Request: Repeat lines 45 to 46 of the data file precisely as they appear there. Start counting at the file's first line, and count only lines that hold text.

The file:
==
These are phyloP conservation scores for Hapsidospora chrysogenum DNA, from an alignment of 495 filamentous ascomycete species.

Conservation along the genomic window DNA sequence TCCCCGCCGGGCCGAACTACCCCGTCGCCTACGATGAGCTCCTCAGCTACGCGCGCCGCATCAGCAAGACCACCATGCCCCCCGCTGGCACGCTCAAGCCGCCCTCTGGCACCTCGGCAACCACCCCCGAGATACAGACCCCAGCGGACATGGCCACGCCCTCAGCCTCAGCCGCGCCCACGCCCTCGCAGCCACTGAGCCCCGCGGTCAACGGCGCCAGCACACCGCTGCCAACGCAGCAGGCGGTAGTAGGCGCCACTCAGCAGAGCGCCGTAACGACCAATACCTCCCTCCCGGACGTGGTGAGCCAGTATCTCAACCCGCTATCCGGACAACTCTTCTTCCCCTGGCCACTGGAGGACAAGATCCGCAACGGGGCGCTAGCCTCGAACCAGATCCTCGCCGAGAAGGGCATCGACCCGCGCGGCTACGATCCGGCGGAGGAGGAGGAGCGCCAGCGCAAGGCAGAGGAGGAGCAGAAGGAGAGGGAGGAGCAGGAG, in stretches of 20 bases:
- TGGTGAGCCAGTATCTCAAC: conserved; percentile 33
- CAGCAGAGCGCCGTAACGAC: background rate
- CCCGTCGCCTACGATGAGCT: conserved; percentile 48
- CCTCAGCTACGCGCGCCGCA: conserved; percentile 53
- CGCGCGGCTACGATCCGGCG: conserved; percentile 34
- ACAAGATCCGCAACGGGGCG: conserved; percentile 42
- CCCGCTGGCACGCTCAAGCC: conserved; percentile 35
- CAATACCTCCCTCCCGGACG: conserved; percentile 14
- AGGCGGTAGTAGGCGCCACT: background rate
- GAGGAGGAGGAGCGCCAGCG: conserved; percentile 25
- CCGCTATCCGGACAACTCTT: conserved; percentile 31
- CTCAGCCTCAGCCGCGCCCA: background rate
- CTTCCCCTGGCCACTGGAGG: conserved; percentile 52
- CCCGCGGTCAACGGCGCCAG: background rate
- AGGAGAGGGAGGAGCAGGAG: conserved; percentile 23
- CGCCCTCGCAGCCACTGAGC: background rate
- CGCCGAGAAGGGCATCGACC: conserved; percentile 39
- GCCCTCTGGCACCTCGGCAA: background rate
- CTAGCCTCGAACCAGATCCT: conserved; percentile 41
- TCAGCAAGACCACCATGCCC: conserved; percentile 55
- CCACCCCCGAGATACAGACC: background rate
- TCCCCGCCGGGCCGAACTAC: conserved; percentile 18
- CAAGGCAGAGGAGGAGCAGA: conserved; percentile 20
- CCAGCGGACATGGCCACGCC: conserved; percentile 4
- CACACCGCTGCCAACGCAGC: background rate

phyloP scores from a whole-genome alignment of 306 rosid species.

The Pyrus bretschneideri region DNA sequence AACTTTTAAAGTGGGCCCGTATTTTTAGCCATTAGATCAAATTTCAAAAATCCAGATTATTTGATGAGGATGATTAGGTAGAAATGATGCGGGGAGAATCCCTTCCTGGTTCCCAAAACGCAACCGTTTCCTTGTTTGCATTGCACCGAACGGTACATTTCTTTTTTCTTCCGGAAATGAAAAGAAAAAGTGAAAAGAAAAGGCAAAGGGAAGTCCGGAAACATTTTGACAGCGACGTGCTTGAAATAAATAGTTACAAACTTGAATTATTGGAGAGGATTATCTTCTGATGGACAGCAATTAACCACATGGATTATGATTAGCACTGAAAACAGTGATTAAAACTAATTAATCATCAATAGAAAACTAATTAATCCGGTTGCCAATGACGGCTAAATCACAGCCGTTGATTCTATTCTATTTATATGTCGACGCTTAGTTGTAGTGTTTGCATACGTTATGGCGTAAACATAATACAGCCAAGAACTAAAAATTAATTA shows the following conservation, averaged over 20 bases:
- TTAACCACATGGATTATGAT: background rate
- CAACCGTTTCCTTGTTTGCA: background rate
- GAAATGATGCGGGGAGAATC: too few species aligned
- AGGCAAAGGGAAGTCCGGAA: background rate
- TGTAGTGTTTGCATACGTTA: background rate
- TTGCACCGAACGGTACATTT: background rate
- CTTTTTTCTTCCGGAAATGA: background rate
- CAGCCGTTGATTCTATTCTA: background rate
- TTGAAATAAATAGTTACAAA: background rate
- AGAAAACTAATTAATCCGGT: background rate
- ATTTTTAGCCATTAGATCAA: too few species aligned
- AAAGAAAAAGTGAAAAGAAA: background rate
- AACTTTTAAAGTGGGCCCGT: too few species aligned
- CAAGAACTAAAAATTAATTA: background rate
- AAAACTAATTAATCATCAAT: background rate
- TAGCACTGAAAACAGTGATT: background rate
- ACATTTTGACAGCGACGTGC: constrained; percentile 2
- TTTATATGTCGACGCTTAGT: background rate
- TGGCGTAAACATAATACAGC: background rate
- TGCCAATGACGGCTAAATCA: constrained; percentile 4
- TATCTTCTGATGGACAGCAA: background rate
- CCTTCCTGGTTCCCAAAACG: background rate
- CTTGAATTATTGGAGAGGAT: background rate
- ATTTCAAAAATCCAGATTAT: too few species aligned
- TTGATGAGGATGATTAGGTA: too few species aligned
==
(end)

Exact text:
- TAGCACTGAAAACAGTGATT: background rate
- ACATTTTGACAGCGACGTGC: constrained; percentile 2